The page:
Emily Blunt is looking for her first Oscar nomination as the idealistic FBI agent introduced to the horrors of the drug wars in Sicario. It’s one of the more physically challenging roles in the category this year, but it might be no match in that department for previous Best Actress winner Charlize Theron’s explosive work in Mad Max: Fury Road. Theron kicks ass—and more—in this summer hit that brilliantly revived the Mad Max series. It might be her best role since grabbing that Oscar, and every other award in sight, for Monster.
Another former winner, Sandra Bullock, is looking for a third nomination for her complex, funny and right-on political consultant in Our Brand Is Crisis. Sadly, the fact is that this passion project was a box office bust not helped by mediocre critical response. That could dim Bullock’s chances.
In a less competitive year, being a blip at the box office might not matter, but it just makes the mountain a little steeper to climb. Also on that uphill battle: Sarah Silverman as a depressed suburban housewife in I Smile Back; Jennifer Connelly as a homeless woman encountering romance and personal troubles in Shelter; the terrific Patricia Clarkson as a newly divorced woman learning life lessons from Ben Kingsley in the lilting Learning To Drive; and the wonderful Brazilian star Regina Case as a live-in housekeeper whose daughter suddenly shows up to complicate her life and job in The Second Mother. The latter’s foreign-language status is not something that has traditionally hurt actresses from being nominated here. Consultants just have to make sure voters pop that screener into their DVD players.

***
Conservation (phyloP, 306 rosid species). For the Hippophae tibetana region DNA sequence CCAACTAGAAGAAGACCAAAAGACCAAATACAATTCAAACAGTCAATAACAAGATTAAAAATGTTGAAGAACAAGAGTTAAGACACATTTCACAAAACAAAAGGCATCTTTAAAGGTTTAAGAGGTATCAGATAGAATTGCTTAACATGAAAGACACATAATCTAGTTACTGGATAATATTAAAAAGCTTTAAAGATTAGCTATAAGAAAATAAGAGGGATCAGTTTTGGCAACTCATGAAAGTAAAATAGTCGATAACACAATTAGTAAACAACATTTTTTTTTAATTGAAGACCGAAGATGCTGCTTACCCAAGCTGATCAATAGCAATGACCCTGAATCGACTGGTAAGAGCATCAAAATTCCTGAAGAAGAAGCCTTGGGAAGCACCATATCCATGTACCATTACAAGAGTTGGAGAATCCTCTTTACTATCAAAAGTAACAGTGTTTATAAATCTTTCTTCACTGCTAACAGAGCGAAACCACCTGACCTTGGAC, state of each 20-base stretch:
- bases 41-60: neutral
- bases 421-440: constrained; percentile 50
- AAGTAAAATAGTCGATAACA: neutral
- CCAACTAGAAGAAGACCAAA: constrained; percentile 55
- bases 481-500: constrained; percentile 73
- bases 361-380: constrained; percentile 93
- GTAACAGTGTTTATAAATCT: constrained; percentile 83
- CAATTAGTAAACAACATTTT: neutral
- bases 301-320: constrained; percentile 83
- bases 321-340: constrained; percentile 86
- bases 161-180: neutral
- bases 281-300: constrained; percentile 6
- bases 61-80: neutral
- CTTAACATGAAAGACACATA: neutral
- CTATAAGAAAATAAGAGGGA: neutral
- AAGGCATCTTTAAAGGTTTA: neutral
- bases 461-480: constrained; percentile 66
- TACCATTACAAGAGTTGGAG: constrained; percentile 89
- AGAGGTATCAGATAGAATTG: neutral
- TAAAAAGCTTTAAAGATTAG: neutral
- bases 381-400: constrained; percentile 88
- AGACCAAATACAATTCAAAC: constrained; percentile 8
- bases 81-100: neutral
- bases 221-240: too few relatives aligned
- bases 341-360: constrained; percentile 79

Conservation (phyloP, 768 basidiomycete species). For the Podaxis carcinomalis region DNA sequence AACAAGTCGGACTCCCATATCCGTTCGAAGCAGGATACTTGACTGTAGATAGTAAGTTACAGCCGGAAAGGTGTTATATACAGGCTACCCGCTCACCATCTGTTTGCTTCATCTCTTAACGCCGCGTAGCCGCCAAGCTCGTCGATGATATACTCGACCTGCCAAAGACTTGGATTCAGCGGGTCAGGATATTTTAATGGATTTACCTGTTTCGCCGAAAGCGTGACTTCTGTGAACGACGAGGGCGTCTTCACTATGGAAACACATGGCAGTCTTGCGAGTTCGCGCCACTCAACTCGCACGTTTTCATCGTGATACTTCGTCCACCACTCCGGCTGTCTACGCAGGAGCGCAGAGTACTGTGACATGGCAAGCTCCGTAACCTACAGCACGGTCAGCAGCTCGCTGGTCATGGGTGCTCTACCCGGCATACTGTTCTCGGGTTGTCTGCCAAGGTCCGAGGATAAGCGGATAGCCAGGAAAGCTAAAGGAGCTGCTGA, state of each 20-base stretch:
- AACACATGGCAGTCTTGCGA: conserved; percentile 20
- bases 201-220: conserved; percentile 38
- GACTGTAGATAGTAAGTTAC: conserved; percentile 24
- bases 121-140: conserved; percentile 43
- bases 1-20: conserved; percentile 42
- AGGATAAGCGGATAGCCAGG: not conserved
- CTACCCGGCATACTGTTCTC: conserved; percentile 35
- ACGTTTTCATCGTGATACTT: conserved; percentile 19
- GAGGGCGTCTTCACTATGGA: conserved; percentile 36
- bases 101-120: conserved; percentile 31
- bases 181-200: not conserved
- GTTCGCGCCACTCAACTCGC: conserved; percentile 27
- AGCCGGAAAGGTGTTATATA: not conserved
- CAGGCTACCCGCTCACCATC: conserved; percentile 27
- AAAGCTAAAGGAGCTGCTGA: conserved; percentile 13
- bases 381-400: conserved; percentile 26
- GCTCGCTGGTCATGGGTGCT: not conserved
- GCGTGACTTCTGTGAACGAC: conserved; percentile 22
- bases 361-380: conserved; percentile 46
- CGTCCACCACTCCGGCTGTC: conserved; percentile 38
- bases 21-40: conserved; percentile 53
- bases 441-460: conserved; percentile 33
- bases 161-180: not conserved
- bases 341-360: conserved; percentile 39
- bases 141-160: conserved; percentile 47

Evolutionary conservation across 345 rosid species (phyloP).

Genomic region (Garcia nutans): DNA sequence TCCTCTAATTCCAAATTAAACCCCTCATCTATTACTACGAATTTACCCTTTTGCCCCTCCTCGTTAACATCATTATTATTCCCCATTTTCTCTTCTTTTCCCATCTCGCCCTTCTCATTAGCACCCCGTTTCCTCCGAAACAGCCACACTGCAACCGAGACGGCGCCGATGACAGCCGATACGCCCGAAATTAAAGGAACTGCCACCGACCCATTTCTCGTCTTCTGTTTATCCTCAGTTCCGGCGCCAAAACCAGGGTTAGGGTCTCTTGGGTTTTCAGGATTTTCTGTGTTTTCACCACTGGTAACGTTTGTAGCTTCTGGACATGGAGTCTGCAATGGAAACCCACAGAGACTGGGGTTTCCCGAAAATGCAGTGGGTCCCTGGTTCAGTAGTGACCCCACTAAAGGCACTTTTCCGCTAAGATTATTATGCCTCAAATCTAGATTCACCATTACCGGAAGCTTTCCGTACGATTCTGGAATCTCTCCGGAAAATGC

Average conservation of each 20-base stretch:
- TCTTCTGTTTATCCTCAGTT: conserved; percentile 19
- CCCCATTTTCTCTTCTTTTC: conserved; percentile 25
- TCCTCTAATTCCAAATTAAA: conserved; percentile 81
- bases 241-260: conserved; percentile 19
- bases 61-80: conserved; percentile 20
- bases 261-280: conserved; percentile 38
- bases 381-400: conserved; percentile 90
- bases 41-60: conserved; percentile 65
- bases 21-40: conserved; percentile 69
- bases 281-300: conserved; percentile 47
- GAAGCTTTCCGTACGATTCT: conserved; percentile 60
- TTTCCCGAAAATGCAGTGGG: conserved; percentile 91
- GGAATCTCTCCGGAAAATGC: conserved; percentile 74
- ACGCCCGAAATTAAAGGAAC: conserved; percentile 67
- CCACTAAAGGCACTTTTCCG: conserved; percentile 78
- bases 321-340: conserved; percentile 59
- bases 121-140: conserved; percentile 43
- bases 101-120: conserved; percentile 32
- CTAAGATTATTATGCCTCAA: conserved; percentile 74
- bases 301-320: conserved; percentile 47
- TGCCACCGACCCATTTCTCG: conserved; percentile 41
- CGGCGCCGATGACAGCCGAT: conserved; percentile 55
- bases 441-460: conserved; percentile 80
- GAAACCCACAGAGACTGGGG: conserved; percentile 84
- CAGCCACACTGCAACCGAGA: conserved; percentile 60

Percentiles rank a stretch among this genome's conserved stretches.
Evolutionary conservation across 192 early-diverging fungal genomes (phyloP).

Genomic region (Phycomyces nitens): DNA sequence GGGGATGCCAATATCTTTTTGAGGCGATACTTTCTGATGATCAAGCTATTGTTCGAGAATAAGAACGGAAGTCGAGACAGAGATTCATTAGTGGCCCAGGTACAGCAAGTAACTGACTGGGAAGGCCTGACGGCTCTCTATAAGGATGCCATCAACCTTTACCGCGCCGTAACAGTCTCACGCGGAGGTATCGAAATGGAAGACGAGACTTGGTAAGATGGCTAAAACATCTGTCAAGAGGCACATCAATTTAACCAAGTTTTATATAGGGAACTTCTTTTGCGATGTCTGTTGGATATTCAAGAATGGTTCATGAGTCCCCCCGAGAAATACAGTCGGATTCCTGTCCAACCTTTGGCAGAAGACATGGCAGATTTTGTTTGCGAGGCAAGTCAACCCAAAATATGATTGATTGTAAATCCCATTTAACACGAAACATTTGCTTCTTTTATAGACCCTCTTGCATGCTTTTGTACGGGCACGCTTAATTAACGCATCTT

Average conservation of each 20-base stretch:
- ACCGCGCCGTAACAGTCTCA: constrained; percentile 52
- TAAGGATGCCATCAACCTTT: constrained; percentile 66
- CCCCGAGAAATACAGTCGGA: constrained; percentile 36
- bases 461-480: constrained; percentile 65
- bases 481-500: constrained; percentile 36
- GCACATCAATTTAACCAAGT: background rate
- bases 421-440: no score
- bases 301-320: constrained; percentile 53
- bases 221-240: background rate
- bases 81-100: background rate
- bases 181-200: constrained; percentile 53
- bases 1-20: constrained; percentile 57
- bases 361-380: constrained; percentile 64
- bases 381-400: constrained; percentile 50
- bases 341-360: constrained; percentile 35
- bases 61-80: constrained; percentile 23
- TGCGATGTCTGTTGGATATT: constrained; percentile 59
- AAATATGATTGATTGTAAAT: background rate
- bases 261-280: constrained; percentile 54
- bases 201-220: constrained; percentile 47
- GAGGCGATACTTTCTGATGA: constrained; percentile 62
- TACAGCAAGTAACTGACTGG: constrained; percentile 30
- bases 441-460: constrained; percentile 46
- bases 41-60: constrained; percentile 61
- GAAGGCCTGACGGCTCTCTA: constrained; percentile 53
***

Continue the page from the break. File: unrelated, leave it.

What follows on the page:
In fact, that is exactly what happened last year when past Oscar winner Marion Cotillard (La Vie En Rose) picked up a surprise nom for the Belgian film Two Days, One Night. The popular French star is back in contention this year for Macbeth, playing opposite Michael Fassbender. The combination of a great Shakesperean role like Lady Macbeth and the Academy’s demonstrated admiration for Cotillard could produce yet another surprise in a race promising much more suspense than usual.